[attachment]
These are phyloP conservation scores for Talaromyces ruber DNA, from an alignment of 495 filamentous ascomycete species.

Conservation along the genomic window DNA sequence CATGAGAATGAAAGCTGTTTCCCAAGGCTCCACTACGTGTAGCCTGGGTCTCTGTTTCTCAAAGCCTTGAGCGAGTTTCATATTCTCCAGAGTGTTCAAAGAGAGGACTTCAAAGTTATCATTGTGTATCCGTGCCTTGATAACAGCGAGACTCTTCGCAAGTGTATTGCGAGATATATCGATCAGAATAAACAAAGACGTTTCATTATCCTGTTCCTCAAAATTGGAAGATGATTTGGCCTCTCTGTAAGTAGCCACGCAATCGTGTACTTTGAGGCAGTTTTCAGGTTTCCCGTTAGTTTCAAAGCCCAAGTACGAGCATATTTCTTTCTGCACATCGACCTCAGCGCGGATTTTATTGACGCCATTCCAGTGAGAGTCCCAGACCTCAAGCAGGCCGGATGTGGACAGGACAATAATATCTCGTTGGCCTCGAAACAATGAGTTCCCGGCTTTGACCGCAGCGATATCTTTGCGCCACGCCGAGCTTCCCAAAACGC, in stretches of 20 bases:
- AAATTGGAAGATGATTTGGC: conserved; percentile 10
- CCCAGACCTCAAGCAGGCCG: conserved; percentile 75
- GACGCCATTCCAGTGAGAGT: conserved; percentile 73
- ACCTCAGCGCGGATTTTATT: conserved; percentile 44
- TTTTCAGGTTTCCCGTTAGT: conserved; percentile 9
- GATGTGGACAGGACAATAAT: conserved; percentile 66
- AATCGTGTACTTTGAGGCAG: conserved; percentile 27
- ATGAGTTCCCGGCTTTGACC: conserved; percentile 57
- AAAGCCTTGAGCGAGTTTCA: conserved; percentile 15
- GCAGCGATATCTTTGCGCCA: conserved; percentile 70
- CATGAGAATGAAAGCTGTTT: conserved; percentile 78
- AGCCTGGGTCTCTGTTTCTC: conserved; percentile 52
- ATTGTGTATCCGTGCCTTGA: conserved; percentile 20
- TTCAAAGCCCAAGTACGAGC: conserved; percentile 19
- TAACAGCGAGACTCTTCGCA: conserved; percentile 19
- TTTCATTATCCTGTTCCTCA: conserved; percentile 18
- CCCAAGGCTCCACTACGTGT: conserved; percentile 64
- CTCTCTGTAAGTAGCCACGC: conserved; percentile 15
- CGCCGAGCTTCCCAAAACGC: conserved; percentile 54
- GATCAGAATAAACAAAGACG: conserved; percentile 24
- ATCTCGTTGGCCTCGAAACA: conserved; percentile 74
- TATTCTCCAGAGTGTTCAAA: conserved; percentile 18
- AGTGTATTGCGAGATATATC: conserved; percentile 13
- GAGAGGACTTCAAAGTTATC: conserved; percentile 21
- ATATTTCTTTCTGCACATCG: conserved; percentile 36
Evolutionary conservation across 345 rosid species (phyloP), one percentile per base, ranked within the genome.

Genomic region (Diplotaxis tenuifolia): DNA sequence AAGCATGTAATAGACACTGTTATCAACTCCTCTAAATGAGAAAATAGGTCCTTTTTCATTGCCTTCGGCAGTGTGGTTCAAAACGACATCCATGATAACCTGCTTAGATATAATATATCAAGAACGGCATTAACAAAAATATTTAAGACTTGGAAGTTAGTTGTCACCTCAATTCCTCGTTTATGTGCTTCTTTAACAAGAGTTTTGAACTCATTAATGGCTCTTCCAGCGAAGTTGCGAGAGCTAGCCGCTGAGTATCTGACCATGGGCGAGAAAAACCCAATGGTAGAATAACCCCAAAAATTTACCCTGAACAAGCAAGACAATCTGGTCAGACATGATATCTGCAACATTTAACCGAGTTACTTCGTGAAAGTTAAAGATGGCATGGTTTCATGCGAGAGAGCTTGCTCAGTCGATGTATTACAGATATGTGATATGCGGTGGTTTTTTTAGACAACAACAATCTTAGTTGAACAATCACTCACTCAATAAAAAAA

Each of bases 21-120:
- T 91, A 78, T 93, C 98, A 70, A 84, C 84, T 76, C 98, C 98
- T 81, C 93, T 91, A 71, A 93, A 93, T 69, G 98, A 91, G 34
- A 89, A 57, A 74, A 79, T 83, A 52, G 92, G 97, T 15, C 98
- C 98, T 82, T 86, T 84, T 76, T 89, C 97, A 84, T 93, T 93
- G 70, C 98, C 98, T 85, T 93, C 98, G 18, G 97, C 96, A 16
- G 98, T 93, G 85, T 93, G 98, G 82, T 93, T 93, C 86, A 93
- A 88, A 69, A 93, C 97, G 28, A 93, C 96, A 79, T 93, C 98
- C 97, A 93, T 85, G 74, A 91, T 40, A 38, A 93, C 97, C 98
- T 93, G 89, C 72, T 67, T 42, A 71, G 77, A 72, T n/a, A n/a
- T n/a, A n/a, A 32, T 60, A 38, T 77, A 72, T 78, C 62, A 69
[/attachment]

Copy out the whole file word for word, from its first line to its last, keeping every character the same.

These are phyloP conservation scores for Talaromyces ruber DNA, from an alignment of 495 filamentous ascomycete species.

Conservation along the genomic window DNA sequence CATGAGAATGAAAGCTGTTTCCCAAGGCTCCACTACGTGTAGCCTGGGTCTCTGTTTCTCAAAGCCTTGAGCGAGTTTCATATTCTCCAGAGTGTTCAAAGAGAGGACTTCAAAGTTATCATTGTGTATCCGTGCCTTGATAACAGCGAGACTCTTCGCAAGTGTATTGCGAGATATATCGATCAGAATAAACAAAGACGTTTCATTATCCTGTTCCTCAAAATTGGAAGATGATTTGGCCTCTCTGTAAGTAGCCACGCAATCGTGTACTTTGAGGCAGTTTTCAGGTTTCCCGTTAGTTTCAAAGCCCAAGTACGAGCATATTTCTTTCTGCACATCGACCTCAGCGCGGATTTTATTGACGCCATTCCAGTGAGAGTCCCAGACCTCAAGCAGGCCGGATGTGGACAGGACAATAATATCTCGTTGGCCTCGAAACAATGAGTTCCCGGCTTTGACCGCAGCGATATCTTTGCGCCACGCCGAGCTTCCCAAAACGC, in stretches of 20 bases:
- AAATTGGAAGATGATTTGGC: conserved; percentile 10
- CCCAGACCTCAAGCAGGCCG: conserved; percentile 75
- GACGCCATTCCAGTGAGAGT: conserved; percentile 73
- ACCTCAGCGCGGATTTTATT: conserved; percentile 44
- TTTTCAGGTTTCCCGTTAGT: conserved; percentile 9
- GATGTGGACAGGACAATAAT: conserved; percentile 66
- AATCGTGTACTTTGAGGCAG: conserved; percentile 27
- ATGAGTTCCCGGCTTTGACC: conserved; percentile 57
- AAAGCCTTGAGCGAGTTTCA: conserved; percentile 15
- GCAGCGATATCTTTGCGCCA: conserved; percentile 70
- CATGAGAATGAAAGCTGTTT: conserved; percentile 78
- AGCCTGGGTCTCTGTTTCTC: conserved; percentile 52
- ATTGTGTATCCGTGCCTTGA: conserved; percentile 20
- TTCAAAGCCCAAGTACGAGC: conserved; percentile 19
- TAACAGCGAGACTCTTCGCA: conserved; percentile 19
- TTTCATTATCCTGTTCCTCA: conserved; percentile 18
- CCCAAGGCTCCACTACGTGT: conserved; percentile 64
- CTCTCTGTAAGTAGCCACGC: conserved; percentile 15
- CGCCGAGCTTCCCAAAACGC: conserved; percentile 54
- GATCAGAATAAACAAAGACG: conserved; percentile 24
- ATCTCGTTGGCCTCGAAACA: conserved; percentile 74
- TATTCTCCAGAGTGTTCAAA: conserved; percentile 18
- AGTGTATTGCGAGATATATC: conserved; percentile 13
- GAGAGGACTTCAAAGTTATC: conserved; percentile 21
- ATATTTCTTTCTGCACATCG: conserved; percentile 36
Evolutionary conservation across 345 rosid species (phyloP), one percentile per base, ranked within the genome.

Genomic region (Diplotaxis tenuifolia): DNA sequence AAGCATGTAATAGACACTGTTATCAACTCCTCTAAATGAGAAAATAGGTCCTTTTTCATTGCCTTCGGCAGTGTGGTTCAAAACGACATCCATGATAACCTGCTTAGATATAATATATCAAGAACGGCATTAACAAAAATATTTAAGACTTGGAAGTTAGTTGTCACCTCAATTCCTCGTTTATGTGCTTCTTTAACAAGAGTTTTGAACTCATTAATGGCTCTTCCAGCGAAGTTGCGAGAGCTAGCCGCTGAGTATCTGACCATGGGCGAGAAAAACCCAATGGTAGAATAACCCCAAAAATTTACCCTGAACAAGCAAGACAATCTGGTCAGACATGATATCTGCAACATTTAACCGAGTTACTTCGTGAAAGTTAAAGATGGCATGGTTTCATGCGAGAGAGCTTGCTCAGTCGATGTATTACAGATATGTGATATGCGGTGGTTTTTTTAGACAACAACAATCTTAGTTGAACAATCACTCACTCAATAAAAAAA

Each of bases 21-120:
- T 91, A 78, T 93, C 98, A 70, A 84, C 84, T 76, C 98, C 98
- T 81, C 93, T 91, A 71, A 93, A 93, T 69, G 98, A 91, G 34
- A 89, A 57, A 74, A 79, T 83, A 52, G 92, G 97, T 15, C 98
- C 98, T 82, T 86, T 84, T 76, T 89, C 97, A 84, T 93, T 93
- G 70, C 98, C 98, T 85, T 93, C 98, G 18, G 97, C 96, A 16
- G 98, T 93, G 85, T 93, G 98, G 82, T 93, T 93, C 86, A 93
- A 88, A 69, A 93, C 97, G 28, A 93, C 96, A 79, T 93, C 98
- C 97, A 93, T 85, G 74, A 91, T 40, A 38, A 93, C 97, C 98
- T 93, G 89, C 72, T 67, T 42, A 71, G 77, A 72, T n/a, A n/a
- T n/a, A n/a, A 32, T 60, A 38, T 77, A 72, T 78, C 62, A 69